The Royal College of Psychiatrists report shows that children and adolescents’ mental health is still underfunded

Underfunding of child and adolescent mental health services is highlighted in a new research report by the Royal College of Psychiatrists.

Some local NHS areas are spending less than £10 a head on the mental health of children and young people in their communities. Researchers from the Royal College of Psychiatrists have estimated the amount of money being spent per head by NHS commissioners on child and adolescent mental health services for the 2016/17 financial year.

They found that 25 of the Clinical Commissioning Groups in England have planned to spend less than £25 a head on mental health services for the children in their communities. Commissioners in ten areas will spend less than £10 per head.

The Government has pledged to invest in child and adolescent mental health services, with £119 million of NHS funding allocated to clinical commissioning groups for this financial year and another £140 million promised for 2017/18, with an additional £30 million for eating disorder services. But it is up to local clinical commissioning groups to ensure that money is passed to the front line based on their assessment of local need.

A report by the RCPsych contains figures that show that child and adolescent mental health services are still being underfunded when it comes to NHS spending in many areas of the country. 52 Clinical Commissioning Groups in England are allocating less than 5% of their total mental health budget to services for children and young people. Even though one in every ten children aged 5-16 years has a diagnosable mental health disorder and children under 18 make up a fifth of the population (21.3%).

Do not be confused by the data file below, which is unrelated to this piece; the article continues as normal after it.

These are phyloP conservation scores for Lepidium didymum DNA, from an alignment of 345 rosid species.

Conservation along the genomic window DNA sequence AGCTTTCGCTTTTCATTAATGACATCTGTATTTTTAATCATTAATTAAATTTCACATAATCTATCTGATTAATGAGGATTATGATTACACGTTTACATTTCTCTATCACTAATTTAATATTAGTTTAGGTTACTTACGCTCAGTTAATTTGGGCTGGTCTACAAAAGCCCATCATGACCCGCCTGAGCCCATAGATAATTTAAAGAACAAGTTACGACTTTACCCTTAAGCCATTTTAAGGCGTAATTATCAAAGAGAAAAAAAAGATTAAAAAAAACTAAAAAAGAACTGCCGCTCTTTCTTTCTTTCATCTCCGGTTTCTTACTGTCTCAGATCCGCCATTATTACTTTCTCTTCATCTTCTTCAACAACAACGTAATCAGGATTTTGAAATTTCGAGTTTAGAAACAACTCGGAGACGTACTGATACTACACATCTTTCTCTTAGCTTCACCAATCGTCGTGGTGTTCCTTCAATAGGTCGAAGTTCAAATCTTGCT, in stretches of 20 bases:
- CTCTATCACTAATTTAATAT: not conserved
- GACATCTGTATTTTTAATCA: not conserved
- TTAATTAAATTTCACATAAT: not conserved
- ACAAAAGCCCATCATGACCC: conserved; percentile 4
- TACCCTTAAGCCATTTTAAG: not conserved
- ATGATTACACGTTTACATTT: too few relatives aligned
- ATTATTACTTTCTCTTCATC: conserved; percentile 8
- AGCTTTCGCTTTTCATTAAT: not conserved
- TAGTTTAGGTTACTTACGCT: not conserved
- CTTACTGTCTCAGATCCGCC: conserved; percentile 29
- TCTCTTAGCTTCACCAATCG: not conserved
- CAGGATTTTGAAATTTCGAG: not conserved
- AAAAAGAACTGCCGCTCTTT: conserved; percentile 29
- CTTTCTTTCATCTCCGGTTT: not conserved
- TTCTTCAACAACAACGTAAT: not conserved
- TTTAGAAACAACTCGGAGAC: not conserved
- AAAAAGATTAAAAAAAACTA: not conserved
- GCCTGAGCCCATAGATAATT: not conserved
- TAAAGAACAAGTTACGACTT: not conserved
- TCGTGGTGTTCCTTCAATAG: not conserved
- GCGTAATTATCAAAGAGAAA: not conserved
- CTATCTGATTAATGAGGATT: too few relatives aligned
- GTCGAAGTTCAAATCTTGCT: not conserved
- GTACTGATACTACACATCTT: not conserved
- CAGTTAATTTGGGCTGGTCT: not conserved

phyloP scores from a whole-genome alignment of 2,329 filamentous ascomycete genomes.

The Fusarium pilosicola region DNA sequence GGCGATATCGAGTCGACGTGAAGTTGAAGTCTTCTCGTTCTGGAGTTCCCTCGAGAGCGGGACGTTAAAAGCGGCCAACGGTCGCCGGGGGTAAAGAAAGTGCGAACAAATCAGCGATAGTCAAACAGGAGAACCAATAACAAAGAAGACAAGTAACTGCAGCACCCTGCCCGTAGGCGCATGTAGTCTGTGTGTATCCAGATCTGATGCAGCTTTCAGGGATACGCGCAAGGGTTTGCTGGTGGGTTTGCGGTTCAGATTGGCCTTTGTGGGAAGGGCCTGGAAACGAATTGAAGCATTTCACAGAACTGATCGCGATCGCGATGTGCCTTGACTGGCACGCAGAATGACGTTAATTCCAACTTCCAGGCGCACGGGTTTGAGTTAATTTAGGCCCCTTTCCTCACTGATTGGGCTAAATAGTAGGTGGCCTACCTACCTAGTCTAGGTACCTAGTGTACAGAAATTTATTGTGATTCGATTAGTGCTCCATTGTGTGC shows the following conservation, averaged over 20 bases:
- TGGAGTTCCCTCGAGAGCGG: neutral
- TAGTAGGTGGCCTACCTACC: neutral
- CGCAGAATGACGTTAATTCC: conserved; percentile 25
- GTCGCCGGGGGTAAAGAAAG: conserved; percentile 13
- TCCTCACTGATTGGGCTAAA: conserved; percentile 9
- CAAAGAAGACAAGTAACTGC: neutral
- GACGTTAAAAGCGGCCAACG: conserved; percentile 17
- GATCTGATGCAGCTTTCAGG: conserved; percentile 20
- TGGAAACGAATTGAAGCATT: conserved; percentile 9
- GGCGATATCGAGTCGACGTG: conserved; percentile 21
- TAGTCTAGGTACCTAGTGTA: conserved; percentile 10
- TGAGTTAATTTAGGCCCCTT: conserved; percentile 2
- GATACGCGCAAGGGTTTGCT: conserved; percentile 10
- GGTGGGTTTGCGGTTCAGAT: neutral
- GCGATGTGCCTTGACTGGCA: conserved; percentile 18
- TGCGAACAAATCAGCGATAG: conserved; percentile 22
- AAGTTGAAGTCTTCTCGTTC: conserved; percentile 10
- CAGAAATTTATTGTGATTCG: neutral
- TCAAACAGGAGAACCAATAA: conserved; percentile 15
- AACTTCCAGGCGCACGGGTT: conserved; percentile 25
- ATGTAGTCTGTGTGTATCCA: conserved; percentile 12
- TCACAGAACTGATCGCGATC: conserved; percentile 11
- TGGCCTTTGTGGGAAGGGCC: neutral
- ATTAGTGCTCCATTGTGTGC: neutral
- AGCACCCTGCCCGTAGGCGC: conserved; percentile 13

The President of the Royal College of Psychiatrists, Professor Sir Simon Wessely said:

Our analysis shows that in many areas of the country, the proportion of money that NHS clinical commissioning groups are planning to spend on the mental health of our children and young people is negligible. We know that more than half of all adults with mental health problems were diagnosed in childhood and less than half were treated appropriately at the time. It is a national scandal that opportunities to prevent mental illness from occurring in childhood are being missed because of unacceptably low investment”

The Chair of the RCPsych Faculty of Child and Adolescent Psychiatrists Peter Hindley, said:

This research confirms the stories I hear from colleagues every day; that desperately needed money, promised to child and adolescent mental health services is not getting through to local services in many parts of the country. Without this investment, it will be nigh on impossible to deliver the best outcomes for children, young people and their families, let alone achieve the national target of ensuring 70,000 more children receive treatment for their mental illness by 2021. The College calls upon commissioners to revisit their planned spend in this vital yet chronically underfunded area.”

The Royal College of Psychiatrists has created an interactive map showing the planned spend on children and adolescent mental health services across the country.

This is one of a number of reports highlighting the underspend on children's mental health.

The ACP asks why children are so often given so little when it comes to mental health spending. ACP members are specialists in child mental health teams, providing psychoanalytic psychotherapy assessments and treatment for some of the most vulnerable children and young people with highly complex needs.

An ACP member working in a CAMHS team said: "It makes no sense that some specialist and senior posts are being cut or frozen, when the need is so great.  Not providing the right support for children and young people now, will cost so much more on a number of levels, in the long run. There is also no guarantee of future funding beyond the next cohort of postgraduate mental health specialist trainees. Support for the most vulnerable means providing the right resources at the right time but also growing resources to continue to meet that need."